How does that come about? A critic friend of mine suggested a possible answer when she said the UK has just started to discover Pausini as part of a new melodic revival that swept the Grammys recently in Los Angeles with Adele. About time I’d say! In a world facing serious challenges, and in view of the recent losses to the world of music, it has seemed only artists that are six feet under have been able to reverse the music industry’s falling sales.
Music must be able to reach people on all levels. An ethical and truthful role model that can cut across generation gaps and nationalities is a sign that audiences are getting tired of the “bad girl” style and want a more authentic, less preciously self-conscious approach.
Laura fits this bill extremely well, not only because she is an amazing performer, but because she has worked hard to reach her fans everywhere and in their own language. She is also always ready to help whenever a good cause needs her support. She has been involved in numerous charity projects involving children around the world. She even received a letter from Kofi Annan, the former UN Secretary General, thanking her for her contributions to UN-sponsored aid initiatives. These projects are not something she does with a lot of surrounding publicity. Her feeling is that actions speak louder than words.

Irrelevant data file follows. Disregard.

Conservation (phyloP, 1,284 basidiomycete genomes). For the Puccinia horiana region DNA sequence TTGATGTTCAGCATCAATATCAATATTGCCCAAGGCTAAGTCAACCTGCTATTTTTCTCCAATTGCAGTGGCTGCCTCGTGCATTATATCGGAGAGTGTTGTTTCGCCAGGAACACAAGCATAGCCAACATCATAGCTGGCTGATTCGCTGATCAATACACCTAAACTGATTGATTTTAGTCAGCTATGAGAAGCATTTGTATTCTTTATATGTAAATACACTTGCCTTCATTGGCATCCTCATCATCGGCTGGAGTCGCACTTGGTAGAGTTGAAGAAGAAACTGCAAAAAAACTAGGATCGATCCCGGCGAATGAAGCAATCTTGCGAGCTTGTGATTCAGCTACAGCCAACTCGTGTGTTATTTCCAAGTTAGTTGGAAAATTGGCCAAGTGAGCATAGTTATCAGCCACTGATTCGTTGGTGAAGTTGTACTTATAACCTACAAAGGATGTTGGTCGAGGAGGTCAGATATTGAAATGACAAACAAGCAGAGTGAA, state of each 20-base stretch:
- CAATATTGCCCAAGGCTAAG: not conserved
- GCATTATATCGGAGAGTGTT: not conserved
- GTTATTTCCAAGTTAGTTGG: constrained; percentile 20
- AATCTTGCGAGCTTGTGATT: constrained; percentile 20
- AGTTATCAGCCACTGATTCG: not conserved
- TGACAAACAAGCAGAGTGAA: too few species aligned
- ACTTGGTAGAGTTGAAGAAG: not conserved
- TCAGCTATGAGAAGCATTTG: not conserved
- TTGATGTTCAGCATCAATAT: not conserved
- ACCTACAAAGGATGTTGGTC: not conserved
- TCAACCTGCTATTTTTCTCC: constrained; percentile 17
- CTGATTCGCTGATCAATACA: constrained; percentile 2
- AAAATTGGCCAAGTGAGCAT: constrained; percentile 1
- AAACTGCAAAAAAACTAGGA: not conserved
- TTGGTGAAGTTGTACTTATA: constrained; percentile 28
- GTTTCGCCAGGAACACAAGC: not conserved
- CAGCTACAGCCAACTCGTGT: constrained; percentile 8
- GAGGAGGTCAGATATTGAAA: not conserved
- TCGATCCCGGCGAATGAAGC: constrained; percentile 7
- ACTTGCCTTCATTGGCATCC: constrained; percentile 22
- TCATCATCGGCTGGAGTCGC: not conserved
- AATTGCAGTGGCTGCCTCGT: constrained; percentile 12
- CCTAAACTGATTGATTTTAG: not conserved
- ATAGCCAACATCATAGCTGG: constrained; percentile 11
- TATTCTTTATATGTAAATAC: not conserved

For all her success, Laura insists she is still the same Emilia Romagna girl who’s just managed to make her impossible dream come true. It’s easy to believe her. When you talk to her, it is clear she has not lost that genuine, almost innocent sense of reality. Her dream is still the same as it always was, she tells me – to sing. In the beginning, she wanted to do it so she could follow her father, now it is her father who’s following her around the world! Whenever she can, she invites him to sing with her on stage and the feeling, she assures me, has not changed a bit. “La Pausini”, as she is commonly referred to by Italians, has an authentic and real story – that of an unassuming singer who has grown into an unassuming superstar.[/three_fourth]
Laura ends her European tour the 22nd of May at the Royal Albert Hall – London Uk.
For other dates, check www.laurapausini.com